Life is filled with close calls. We experience them every day, though some of them are larger than others.
Almost getting the boss’ name wrong at that big work meeting, or thinking you’ve flunked that last big-marker question at exam time. Taking the wrong turning at a road junction and having to re-work your journey to make it to your destination in time, or simply almost catching your toe in your house and just missing that sharp sense of pain.
We’re in the midst of a global close call right now. In the space of a few weeks we have gone from business as usual to confinement in our own homes and a re-shaping of our work and family life. Some of you may have had big events cancelled, that you were working towards for so long. Some of you may be unable to see family and friends you are worried about and miss dearly. And we’re all worried about just how far this crisis is going to take us.
Even our church buildings are forced to stand empty and silent, at a time when ordinarily we would be memorialising what is in many ways the Church’s most monumental close call: the death and resurrection of Jesus.
Our age’s Easter worship benefits from hindsight: we know what’s coming on Sunday even when we lament what had to happen on Friday. We don’t have the shock of seeing a human figure we had followed for years wilfully allowing Himself to be degraded, tortured and nailed to a wooden cross to die. We don’t have the anger of seeing years of world-changing ministry seemingly wasted as its forerunner is killed, the uncertainty and fear of not knowing what comes next.
That’s how the disciples experienced the Easter story, and these feelings of shock, anger, uncertainty and fear often fill the close calls we experience today, those bigger ones anyway. Right now, many of us are still in shock at how our society has changed in so short a space of time. Some feel anger at what has been done, or not done, and all of us are feeling fear of what comes next.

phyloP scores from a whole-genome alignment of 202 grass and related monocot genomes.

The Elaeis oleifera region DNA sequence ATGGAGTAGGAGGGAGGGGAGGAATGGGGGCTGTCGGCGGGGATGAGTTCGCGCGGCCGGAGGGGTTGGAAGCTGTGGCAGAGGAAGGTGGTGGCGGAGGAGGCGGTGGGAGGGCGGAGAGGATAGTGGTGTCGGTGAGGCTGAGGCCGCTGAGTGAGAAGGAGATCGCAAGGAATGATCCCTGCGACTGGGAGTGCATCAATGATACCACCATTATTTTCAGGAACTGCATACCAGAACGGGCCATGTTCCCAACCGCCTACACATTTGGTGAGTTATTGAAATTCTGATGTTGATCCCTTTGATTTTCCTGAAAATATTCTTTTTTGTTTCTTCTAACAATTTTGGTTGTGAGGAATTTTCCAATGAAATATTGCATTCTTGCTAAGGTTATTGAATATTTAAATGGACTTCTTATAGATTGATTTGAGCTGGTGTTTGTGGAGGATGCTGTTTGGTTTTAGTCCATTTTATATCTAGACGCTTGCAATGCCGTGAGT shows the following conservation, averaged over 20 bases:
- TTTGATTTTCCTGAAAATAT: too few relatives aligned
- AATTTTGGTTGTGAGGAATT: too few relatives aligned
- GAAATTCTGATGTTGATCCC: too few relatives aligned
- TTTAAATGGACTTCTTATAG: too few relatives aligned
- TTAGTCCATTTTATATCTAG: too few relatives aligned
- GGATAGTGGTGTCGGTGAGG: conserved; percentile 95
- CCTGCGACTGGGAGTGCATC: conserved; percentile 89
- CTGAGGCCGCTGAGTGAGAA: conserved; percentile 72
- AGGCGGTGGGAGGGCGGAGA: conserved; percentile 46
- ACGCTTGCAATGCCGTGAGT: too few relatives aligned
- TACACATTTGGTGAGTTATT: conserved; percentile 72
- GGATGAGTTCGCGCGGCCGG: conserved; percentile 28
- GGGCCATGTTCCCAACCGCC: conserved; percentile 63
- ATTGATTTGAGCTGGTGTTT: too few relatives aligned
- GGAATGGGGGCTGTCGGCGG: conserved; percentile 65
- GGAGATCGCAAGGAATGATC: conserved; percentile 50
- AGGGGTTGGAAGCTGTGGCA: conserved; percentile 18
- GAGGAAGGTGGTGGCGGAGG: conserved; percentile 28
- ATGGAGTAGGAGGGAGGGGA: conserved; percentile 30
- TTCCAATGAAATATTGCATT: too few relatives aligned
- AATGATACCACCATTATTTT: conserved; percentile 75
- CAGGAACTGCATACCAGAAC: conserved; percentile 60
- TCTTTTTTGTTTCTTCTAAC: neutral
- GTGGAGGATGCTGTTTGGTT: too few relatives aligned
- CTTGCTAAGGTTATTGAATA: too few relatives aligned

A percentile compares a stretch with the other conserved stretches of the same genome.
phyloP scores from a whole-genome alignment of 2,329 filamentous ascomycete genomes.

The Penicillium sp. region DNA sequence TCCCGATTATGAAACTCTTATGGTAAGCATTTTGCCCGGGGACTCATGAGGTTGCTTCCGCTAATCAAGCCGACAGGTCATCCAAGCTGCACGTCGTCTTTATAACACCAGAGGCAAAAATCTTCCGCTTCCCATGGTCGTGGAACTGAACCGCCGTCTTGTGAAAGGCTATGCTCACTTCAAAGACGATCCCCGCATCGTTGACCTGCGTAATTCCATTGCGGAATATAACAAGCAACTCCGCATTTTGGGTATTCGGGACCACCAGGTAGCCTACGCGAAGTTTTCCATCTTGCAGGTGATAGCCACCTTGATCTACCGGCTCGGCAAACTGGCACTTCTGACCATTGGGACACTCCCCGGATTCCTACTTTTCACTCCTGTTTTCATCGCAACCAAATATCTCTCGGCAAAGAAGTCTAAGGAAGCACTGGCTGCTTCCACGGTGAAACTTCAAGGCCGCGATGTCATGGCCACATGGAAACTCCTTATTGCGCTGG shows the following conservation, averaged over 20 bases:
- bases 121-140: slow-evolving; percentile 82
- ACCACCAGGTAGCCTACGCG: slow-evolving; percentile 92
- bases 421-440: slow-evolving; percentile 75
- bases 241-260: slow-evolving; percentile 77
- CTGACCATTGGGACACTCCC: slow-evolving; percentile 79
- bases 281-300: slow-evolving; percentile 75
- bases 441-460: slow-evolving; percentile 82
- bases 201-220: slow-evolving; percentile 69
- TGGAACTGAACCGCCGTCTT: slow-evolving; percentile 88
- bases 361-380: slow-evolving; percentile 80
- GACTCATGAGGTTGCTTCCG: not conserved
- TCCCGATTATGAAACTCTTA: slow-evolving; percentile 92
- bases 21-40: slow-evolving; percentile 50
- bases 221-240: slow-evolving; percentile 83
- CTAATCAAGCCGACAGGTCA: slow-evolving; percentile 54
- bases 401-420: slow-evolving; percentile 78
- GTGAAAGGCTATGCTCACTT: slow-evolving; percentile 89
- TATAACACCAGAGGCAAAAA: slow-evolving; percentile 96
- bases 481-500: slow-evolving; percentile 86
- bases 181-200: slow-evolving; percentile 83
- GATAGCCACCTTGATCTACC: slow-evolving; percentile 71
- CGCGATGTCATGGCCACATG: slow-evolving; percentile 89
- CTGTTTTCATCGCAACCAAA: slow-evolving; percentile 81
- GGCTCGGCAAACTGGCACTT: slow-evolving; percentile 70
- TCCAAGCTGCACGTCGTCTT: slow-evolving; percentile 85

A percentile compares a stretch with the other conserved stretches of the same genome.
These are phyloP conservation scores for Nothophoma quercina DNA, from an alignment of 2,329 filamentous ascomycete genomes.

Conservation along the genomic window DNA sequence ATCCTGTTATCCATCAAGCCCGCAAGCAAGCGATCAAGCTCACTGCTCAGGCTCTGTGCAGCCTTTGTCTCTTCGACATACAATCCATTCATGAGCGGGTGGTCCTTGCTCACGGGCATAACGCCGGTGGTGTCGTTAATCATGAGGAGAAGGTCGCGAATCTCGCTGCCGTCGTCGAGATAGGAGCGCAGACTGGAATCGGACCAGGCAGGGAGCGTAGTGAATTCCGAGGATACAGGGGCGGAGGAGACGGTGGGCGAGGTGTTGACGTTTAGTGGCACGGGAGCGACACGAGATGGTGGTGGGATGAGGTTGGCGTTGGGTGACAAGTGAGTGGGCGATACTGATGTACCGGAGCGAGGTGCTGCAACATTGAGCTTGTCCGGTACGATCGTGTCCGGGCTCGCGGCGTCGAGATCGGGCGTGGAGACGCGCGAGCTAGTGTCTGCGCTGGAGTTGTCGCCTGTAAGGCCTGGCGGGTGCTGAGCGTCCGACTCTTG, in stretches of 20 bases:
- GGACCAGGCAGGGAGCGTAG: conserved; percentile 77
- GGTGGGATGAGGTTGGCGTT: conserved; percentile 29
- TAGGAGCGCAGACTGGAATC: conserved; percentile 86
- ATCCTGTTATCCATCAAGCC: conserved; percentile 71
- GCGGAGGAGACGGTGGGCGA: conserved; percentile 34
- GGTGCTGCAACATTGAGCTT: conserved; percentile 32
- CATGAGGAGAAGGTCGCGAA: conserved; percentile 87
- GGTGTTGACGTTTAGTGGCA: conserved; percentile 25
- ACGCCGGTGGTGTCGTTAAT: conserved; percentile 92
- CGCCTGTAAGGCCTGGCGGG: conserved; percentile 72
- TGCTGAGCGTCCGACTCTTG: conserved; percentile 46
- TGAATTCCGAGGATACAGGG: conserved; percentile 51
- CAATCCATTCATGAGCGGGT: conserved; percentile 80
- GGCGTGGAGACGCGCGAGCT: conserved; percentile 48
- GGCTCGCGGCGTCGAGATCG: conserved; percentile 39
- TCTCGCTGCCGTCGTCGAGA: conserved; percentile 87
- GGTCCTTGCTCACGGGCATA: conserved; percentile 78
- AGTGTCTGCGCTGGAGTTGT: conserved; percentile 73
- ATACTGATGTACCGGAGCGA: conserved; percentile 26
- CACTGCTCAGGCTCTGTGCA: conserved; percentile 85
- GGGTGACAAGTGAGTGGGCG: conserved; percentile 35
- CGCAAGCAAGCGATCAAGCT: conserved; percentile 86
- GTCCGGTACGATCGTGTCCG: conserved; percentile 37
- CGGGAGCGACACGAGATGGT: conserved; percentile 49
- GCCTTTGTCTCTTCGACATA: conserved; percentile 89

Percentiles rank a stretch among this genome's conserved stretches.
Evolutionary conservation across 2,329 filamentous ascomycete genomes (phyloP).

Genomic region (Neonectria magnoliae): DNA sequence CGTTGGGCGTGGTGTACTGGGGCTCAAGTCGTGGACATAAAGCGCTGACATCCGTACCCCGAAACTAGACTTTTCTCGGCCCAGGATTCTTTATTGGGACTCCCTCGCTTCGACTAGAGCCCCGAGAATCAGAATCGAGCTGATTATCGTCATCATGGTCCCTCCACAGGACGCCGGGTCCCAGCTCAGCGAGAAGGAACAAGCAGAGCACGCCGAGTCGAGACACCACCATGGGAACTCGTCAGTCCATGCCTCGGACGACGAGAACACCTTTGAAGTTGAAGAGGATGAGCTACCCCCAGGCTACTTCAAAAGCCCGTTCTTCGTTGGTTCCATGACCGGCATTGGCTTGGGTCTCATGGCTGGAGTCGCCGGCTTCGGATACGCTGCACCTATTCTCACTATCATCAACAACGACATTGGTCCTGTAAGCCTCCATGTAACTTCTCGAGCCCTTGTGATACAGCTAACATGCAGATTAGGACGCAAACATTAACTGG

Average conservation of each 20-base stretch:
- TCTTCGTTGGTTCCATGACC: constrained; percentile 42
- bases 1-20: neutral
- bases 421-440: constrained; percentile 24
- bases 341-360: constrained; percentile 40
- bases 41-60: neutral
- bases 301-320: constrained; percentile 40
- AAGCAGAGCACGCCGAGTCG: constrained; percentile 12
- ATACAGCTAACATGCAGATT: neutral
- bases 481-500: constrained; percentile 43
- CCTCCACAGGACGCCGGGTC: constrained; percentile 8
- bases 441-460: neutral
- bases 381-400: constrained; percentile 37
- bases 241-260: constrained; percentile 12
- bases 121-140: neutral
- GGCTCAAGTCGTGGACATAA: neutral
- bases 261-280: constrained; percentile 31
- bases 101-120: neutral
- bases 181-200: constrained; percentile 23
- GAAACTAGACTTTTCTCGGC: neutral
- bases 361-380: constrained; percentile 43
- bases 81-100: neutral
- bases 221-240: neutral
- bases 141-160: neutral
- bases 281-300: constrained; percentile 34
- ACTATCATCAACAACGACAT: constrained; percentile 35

We might express our feelings in different ways. Many will try to keep the faith, like the three Marys who remained with Jesus as He died and was buried (Luke 23:55), or like John who invited Jesus’ mother to His home after Jesus’ death (John 19-26-27). For many this is easier said than done, and might only cautiously watch on from a distance in the midst of uncertainty, like Peter who then even denied being a follower of Jesus three times when challenged (Luke 22:59-62).
It seems, then, that how we feel on the Friday so often makes it hard for us to even contemplate what’s coming on the Sunday. In the midst of crisis, we can close off in fear, not being able to see a way out or feel able to wait for the light on the other end.
It wasn’t until the Sunday itself that Peter regained his senses, saw that Jesus dying on the Friday was far from the end and was reconciled to Jesus (John 21:9). Regardless of how people reacted to Jesus’ death, the outstretched love of Christ was re-affirmed to all on His resurrection, and everyone rejoiced as their original faith in the promises of Christ were seen to be fulfilled.
That love remains outstretched to us all. Right now, we’re still in the middle of our own close call, but however we react or otherwise feel now, history has shown us that there is always an end. Not least the story we are called to celebrate this weekend, even if from our own homes.
Right now, we’re on the Friday. Watching, waiting, wondering. Perhaps even denying. Let’s keep watching together. Sunday’s on its way.